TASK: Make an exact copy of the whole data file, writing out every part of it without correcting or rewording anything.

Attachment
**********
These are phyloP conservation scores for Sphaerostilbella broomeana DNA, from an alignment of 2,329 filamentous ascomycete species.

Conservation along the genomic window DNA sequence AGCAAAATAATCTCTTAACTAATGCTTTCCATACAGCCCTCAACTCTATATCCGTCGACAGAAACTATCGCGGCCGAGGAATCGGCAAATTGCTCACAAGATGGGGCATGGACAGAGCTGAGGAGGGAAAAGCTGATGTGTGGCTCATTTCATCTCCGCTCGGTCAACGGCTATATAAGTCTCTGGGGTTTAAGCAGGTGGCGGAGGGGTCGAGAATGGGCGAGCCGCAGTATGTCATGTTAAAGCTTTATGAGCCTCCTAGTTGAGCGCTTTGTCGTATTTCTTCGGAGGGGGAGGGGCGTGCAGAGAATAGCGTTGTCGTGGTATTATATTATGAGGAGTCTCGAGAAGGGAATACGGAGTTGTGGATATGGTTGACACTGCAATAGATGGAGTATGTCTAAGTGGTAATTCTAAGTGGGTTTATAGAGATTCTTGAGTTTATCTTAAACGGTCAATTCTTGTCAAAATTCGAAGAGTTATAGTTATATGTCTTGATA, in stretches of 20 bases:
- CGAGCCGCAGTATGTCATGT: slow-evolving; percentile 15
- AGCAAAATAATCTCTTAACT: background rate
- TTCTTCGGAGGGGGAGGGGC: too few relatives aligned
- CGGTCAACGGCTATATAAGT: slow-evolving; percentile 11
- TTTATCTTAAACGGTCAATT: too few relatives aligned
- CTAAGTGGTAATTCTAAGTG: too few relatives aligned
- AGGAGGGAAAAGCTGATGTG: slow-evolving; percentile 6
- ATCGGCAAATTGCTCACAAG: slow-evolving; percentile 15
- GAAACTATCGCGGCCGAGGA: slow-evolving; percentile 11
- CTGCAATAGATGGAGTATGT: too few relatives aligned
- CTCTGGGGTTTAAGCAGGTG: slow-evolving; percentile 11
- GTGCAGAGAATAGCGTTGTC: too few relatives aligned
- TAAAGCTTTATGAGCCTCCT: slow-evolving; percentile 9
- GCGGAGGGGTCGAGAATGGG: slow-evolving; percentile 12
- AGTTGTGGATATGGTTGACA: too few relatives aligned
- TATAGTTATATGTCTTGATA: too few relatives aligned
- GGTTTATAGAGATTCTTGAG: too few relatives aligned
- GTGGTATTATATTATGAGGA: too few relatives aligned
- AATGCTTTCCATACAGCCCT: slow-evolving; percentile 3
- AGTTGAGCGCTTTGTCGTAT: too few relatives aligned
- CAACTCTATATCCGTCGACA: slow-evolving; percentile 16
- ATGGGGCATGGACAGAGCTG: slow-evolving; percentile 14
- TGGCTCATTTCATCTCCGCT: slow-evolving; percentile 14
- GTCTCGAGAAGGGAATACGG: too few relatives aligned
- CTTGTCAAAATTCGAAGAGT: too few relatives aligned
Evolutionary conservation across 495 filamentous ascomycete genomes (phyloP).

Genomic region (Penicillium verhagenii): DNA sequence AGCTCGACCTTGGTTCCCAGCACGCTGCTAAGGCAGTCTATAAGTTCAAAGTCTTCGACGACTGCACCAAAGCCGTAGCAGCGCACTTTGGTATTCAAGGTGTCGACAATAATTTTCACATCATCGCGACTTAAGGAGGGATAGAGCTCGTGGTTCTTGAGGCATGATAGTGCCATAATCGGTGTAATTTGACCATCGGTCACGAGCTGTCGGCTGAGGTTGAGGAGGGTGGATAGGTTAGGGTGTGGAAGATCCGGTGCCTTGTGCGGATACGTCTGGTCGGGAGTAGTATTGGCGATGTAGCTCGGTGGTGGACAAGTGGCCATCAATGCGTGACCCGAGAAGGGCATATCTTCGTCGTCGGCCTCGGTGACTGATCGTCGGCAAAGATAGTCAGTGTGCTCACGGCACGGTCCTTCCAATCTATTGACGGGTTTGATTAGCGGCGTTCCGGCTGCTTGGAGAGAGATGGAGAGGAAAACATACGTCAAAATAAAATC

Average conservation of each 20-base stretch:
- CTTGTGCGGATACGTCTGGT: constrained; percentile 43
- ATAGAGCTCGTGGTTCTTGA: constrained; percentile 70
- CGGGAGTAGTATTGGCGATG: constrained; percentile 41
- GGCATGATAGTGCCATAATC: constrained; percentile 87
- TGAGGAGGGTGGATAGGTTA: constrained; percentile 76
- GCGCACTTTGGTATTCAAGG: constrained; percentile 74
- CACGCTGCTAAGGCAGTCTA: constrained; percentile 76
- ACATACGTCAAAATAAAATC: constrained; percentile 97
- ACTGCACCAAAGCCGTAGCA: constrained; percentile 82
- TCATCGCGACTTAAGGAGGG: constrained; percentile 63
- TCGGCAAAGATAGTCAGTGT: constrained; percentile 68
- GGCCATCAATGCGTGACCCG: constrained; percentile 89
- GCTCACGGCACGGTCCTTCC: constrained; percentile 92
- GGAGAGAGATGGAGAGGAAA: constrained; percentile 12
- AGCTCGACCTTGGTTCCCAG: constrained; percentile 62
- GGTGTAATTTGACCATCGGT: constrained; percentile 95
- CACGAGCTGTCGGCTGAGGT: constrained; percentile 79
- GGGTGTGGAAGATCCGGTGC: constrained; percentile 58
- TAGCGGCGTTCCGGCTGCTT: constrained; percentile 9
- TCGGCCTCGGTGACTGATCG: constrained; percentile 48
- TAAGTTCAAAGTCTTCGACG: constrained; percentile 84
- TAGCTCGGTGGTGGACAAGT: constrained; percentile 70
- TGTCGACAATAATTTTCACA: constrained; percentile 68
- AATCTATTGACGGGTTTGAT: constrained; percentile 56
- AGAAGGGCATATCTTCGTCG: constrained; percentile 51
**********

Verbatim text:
These are phyloP conservation scores for Sphaerostilbella broomeana DNA, from an alignment of 2,329 filamentous ascomycete species.

Conservation along the genomic window DNA sequence AGCAAAATAATCTCTTAACTAATGCTTTCCATACAGCCCTCAACTCTATATCCGTCGACAGAAACTATCGCGGCCGAGGAATCGGCAAATTGCTCACAAGATGGGGCATGGACAGAGCTGAGGAGGGAAAAGCTGATGTGTGGCTCATTTCATCTCCGCTCGGTCAACGGCTATATAAGTCTCTGGGGTTTAAGCAGGTGGCGGAGGGGTCGAGAATGGGCGAGCCGCAGTATGTCATGTTAAAGCTTTATGAGCCTCCTAGTTGAGCGCTTTGTCGTATTTCTTCGGAGGGGGAGGGGCGTGCAGAGAATAGCGTTGTCGTGGTATTATATTATGAGGAGTCTCGAGAAGGGAATACGGAGTTGTGGATATGGTTGACACTGCAATAGATGGAGTATGTCTAAGTGGTAATTCTAAGTGGGTTTATAGAGATTCTTGAGTTTATCTTAAACGGTCAATTCTTGTCAAAATTCGAAGAGTTATAGTTATATGTCTTGATA, in stretches of 20 bases:
- CGAGCCGCAGTATGTCATGT: slow-evolving; percentile 15
- AGCAAAATAATCTCTTAACT: background rate
- TTCTTCGGAGGGGGAGGGGC: too few relatives aligned
- CGGTCAACGGCTATATAAGT: slow-evolving; percentile 11
- TTTATCTTAAACGGTCAATT: too few relatives aligned
- CTAAGTGGTAATTCTAAGTG: too few relatives aligned
- AGGAGGGAAAAGCTGATGTG: slow-evolving; percentile 6
- ATCGGCAAATTGCTCACAAG: slow-evolving; percentile 15
- GAAACTATCGCGGCCGAGGA: slow-evolving; percentile 11
- CTGCAATAGATGGAGTATGT: too few relatives aligned
- CTCTGGGGTTTAAGCAGGTG: slow-evolving; percentile 11
- GTGCAGAGAATAGCGTTGTC: too few relatives aligned
- TAAAGCTTTATGAGCCTCCT: slow-evolving; percentile 9
- GCGGAGGGGTCGAGAATGGG: slow-evolving; percentile 12
- AGTTGTGGATATGGTTGACA: too few relatives aligned
- TATAGTTATATGTCTTGATA: too few relatives aligned
- GGTTTATAGAGATTCTTGAG: too few relatives aligned
- GTGGTATTATATTATGAGGA: too few relatives aligned
- AATGCTTTCCATACAGCCCT: slow-evolving; percentile 3
- AGTTGAGCGCTTTGTCGTAT: too few relatives aligned
- CAACTCTATATCCGTCGACA: slow-evolving; percentile 16
- ATGGGGCATGGACAGAGCTG: slow-evolving; percentile 14
- TGGCTCATTTCATCTCCGCT: slow-evolving; percentile 14
- GTCTCGAGAAGGGAATACGG: too few relatives aligned
- CTTGTCAAAATTCGAAGAGT: too few relatives aligned
Evolutionary conservation across 495 filamentous ascomycete genomes (phyloP).

Genomic region (Penicillium verhagenii): DNA sequence AGCTCGACCTTGGTTCCCAGCACGCTGCTAAGGCAGTCTATAAGTTCAAAGTCTTCGACGACTGCACCAAAGCCGTAGCAGCGCACTTTGGTATTCAAGGTGTCGACAATAATTTTCACATCATCGCGACTTAAGGAGGGATAGAGCTCGTGGTTCTTGAGGCATGATAGTGCCATAATCGGTGTAATTTGACCATCGGTCACGAGCTGTCGGCTGAGGTTGAGGAGGGTGGATAGGTTAGGGTGTGGAAGATCCGGTGCCTTGTGCGGATACGTCTGGTCGGGAGTAGTATTGGCGATGTAGCTCGGTGGTGGACAAGTGGCCATCAATGCGTGACCCGAGAAGGGCATATCTTCGTCGTCGGCCTCGGTGACTGATCGTCGGCAAAGATAGTCAGTGTGCTCACGGCACGGTCCTTCCAATCTATTGACGGGTTTGATTAGCGGCGTTCCGGCTGCTTGGAGAGAGATGGAGAGGAAAACATACGTCAAAATAAAATC

Average conservation of each 20-base stretch:
- CTTGTGCGGATACGTCTGGT: constrained; percentile 43
- ATAGAGCTCGTGGTTCTTGA: constrained; percentile 70
- CGGGAGTAGTATTGGCGATG: constrained; percentile 41
- GGCATGATAGTGCCATAATC: constrained; percentile 87
- TGAGGAGGGTGGATAGGTTA: constrained; percentile 76
- GCGCACTTTGGTATTCAAGG: constrained; percentile 74
- CACGCTGCTAAGGCAGTCTA: constrained; percentile 76
- ACATACGTCAAAATAAAATC: constrained; percentile 97
- ACTGCACCAAAGCCGTAGCA: constrained; percentile 82
- TCATCGCGACTTAAGGAGGG: constrained; percentile 63
- TCGGCAAAGATAGTCAGTGT: constrained; percentile 68
- GGCCATCAATGCGTGACCCG: constrained; percentile 89
- GCTCACGGCACGGTCCTTCC: constrained; percentile 92
- GGAGAGAGATGGAGAGGAAA: constrained; percentile 12
- AGCTCGACCTTGGTTCCCAG: constrained; percentile 62
- GGTGTAATTTGACCATCGGT: constrained; percentile 95
- CACGAGCTGTCGGCTGAGGT: constrained; percentile 79
- GGGTGTGGAAGATCCGGTGC: constrained; percentile 58
- TAGCGGCGTTCCGGCTGCTT: constrained; percentile 9
- TCGGCCTCGGTGACTGATCG: constrained; percentile 48
- TAAGTTCAAAGTCTTCGACG: constrained; percentile 84
- TAGCTCGGTGGTGGACAAGT: constrained; percentile 70
- TGTCGACAATAATTTTCACA: constrained; percentile 68
- AATCTATTGACGGGTTTGAT: constrained; percentile 56
- AGAAGGGCATATCTTCGTCG: constrained; percentile 51